March 29, 2022
Has this ever happened to you: ‘I have too many agents to help me collect data for processing into separate SIEMs. It’s a pain to make any changes to their configuration!’ Or perhaps this one: ‘I have a large kubernetes deployment, but I just can’t seem to get metrics and logs out of it and into my SIEM or TSDB!’ Fear not, weary administrators, Cribl Edge is here!
For more about the why and what, our CEO Clint Sharp wrote a great blog discussing the background behind Edge. What we’re here for is the nitty gritty. The How-To. The good stuff. The juicy – never mind.
Cribl Edge is an agent built for the modern era, and as such, enables you to:
A lot of the current agent landscape is made up of config files and restarts. Cribl Edge allows for the same great experience found in Stream, allowing administrators to see and interact with data as they configure. No more ‘cross your fingers and restart’ when adding sources or destinations.
More than that, however, Edge automatically discovers log files used by running processes and tails them. You can stop guessing at what files need to be monitored. Or hoping that your developers documented the right location for that one log file keeping track of the specific error you’re looking for at three in the morning because the back-end went down 12 hours ago and people are breathing down your neck for a fix before they lose any more money. Oh wait, is that just me?
While we’re discussing new sources – Edge also comes with a System Metrics source. As the name implies, said source gathers metrics data from the current system AND container runtime (if Edge has been given access to the runtime socket). System metrics are also readily published in an Open Metrics format. This means they are ready to be ingested by analytics tools like Prometheus. However, since Edge runs on the Stream code stack – reformatting data is easy peasy (especially when there is a Pack for that).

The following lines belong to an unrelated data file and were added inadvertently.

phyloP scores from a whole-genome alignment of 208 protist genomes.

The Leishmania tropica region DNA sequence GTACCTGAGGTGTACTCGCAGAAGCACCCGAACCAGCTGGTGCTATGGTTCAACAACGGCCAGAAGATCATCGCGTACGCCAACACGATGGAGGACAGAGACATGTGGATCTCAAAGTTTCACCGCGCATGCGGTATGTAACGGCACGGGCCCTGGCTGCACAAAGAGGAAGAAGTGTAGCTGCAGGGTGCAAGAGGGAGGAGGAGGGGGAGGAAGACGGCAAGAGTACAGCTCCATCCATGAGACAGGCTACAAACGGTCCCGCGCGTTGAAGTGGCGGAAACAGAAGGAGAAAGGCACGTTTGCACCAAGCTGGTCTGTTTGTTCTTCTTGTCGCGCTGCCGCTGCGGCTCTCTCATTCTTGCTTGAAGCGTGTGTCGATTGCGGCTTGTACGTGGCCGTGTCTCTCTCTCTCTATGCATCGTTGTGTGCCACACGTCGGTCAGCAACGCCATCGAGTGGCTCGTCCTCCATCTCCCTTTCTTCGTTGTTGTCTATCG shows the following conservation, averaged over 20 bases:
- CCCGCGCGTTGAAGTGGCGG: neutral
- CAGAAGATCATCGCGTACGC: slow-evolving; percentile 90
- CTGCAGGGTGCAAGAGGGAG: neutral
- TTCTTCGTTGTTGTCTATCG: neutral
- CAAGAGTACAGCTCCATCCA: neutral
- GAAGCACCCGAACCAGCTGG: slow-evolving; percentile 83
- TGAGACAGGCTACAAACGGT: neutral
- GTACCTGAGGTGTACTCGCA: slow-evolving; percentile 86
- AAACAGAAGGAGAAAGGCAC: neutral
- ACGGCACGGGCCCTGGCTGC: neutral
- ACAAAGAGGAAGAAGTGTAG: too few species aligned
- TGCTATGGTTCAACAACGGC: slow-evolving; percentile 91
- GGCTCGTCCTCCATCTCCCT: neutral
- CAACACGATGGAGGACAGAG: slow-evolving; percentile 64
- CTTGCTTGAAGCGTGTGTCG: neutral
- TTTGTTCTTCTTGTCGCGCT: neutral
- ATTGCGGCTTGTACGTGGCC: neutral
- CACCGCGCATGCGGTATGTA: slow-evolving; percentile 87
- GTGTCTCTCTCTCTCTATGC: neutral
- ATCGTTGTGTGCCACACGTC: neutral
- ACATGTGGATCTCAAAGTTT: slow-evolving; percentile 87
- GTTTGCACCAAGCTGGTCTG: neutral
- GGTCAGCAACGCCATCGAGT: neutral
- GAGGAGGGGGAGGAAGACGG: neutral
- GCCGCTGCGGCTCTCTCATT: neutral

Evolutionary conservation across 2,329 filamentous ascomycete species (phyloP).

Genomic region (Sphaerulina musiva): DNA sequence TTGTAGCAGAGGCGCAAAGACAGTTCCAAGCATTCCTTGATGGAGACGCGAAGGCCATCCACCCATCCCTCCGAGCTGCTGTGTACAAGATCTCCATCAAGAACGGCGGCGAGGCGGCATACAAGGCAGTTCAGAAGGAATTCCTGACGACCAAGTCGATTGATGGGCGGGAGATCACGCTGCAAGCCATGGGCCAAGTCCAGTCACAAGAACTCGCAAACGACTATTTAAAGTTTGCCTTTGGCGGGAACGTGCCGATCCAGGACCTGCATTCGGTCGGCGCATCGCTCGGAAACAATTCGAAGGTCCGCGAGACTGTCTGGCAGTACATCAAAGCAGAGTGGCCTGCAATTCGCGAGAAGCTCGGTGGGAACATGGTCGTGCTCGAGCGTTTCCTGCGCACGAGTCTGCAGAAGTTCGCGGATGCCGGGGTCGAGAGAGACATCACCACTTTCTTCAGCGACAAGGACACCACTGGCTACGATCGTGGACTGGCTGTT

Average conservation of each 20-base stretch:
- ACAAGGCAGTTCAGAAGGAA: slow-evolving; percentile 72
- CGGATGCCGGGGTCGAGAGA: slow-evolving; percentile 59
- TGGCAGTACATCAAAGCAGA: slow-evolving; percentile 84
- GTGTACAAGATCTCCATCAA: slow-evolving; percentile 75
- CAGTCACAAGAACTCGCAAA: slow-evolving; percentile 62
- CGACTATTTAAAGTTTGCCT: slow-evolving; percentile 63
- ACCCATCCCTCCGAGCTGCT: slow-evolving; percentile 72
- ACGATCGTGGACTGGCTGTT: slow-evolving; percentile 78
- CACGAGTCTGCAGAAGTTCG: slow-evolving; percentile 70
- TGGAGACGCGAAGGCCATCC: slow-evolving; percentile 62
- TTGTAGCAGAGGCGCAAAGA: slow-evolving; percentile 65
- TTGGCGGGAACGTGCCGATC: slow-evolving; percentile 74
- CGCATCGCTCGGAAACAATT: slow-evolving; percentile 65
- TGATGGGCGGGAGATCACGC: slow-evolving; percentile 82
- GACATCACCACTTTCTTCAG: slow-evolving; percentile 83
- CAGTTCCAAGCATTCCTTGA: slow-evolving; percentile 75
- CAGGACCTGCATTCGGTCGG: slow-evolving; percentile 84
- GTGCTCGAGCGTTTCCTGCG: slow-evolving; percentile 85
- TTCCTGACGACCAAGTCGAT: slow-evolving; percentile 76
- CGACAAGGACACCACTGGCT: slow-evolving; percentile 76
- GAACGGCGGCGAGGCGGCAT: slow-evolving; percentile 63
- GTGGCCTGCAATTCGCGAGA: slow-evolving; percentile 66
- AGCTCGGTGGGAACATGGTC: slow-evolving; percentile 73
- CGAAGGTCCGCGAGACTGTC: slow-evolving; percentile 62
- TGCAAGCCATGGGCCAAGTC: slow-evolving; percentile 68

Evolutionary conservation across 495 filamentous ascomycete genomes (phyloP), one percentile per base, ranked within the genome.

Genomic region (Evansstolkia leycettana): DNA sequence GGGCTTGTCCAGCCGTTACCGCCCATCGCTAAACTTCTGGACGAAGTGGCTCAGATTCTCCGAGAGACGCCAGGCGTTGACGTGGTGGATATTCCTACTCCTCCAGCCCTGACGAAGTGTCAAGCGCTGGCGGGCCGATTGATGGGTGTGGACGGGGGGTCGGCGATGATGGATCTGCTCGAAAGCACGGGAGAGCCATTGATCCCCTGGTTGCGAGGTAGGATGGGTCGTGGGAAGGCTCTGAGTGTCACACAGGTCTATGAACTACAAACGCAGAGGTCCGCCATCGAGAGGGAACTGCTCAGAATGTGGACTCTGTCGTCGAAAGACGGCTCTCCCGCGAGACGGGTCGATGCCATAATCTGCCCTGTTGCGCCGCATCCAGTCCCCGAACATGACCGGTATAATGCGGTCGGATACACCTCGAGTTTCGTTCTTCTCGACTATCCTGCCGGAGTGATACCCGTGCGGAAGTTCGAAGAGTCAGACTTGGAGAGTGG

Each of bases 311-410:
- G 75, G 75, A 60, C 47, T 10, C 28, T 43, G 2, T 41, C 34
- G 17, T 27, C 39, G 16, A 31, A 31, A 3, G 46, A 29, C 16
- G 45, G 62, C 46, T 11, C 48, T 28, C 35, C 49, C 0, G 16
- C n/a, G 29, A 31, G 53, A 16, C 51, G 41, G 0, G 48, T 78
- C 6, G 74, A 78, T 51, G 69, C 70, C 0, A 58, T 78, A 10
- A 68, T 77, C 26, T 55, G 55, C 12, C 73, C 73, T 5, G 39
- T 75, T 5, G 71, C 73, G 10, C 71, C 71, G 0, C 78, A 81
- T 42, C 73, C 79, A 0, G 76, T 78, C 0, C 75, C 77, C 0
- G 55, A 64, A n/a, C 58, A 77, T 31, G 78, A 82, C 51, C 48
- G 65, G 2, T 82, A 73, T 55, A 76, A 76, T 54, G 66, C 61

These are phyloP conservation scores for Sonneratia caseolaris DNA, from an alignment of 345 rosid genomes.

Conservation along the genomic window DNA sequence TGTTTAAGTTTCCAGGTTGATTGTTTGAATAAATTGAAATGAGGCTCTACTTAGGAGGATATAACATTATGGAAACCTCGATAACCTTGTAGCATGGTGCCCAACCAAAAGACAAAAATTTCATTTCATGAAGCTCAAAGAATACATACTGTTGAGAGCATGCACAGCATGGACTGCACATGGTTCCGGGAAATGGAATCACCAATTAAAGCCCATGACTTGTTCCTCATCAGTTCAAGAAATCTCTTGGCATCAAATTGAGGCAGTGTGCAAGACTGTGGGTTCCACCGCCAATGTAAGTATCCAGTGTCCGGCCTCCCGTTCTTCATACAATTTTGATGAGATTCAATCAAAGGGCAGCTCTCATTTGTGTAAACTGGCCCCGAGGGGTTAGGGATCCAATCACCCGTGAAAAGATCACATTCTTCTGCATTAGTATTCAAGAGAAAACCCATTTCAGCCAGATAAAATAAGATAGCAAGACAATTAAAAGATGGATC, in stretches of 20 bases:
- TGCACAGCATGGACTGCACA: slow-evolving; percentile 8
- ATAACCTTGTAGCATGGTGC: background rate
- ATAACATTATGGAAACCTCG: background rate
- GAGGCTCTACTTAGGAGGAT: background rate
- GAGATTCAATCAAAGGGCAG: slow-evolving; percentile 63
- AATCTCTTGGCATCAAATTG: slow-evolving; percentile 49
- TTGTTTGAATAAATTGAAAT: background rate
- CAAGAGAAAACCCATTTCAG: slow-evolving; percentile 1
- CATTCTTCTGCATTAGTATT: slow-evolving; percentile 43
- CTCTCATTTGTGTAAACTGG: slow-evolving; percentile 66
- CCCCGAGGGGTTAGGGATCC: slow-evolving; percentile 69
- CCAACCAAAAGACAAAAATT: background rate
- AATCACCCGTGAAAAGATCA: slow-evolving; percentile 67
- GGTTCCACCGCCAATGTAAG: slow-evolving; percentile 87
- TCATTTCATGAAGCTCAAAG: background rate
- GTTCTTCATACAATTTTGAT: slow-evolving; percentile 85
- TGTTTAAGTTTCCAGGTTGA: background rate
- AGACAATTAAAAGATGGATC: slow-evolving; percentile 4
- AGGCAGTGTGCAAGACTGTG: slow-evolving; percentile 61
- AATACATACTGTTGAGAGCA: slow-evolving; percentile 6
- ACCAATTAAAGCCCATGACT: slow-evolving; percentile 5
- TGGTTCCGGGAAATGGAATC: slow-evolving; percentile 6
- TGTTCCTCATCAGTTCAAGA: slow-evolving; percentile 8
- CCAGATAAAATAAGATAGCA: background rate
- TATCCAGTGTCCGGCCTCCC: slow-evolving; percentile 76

By default, Edge has all system metrics enabled and basic container metrics. Utilizing QuickConnect, configuring these metrics to be shipped off is rather, well, quick!
Cribl Edge is managed and configured in the same style as Cribl Stream. This means management happens centrally in order to simplify your workflow. A minor difference is that groups of Edge nodes are not called ‘Worker Groups’ but rather ‘Fleets’. Besides that, they function the same: Create a fleet, bootstrap an Edge node, and off you pop.
The big difference between centralized Stream and Edge management, however, derives down to purpose: Edge was built to help discover data and troubleshoot interactively. Navigating to a specific node in a fleet exposes the running processes on said node. This comes with a plethora of information. See for yourself in the screenshots below.
Ultimately, Edge will help administrators centrally troubleshoot issues at the edge. Ok that sentence sounded like marketing fluff, but hear me out – deploying a fleet will allow an administrator to log into one place and navigate to myriad edge nodes to gather information previously only available via shell access (and we all know how cumbersome that is).
In short, Cribl Edge not only brings the look and feel of Stream to the edge but also adds log discovery, metrics gathering, and centralized troubleshooting to the Cribl toolbox. Oh and by the way, the licensing model for Edge is the same as Stream – meaning it’s free up to 1TB/day! So go get your data at the edge and remember, nobody puts data in the corner.
The fastest way to get started with Cribl Stream and Cribl Edge is to try the free Cloud Sandboxes.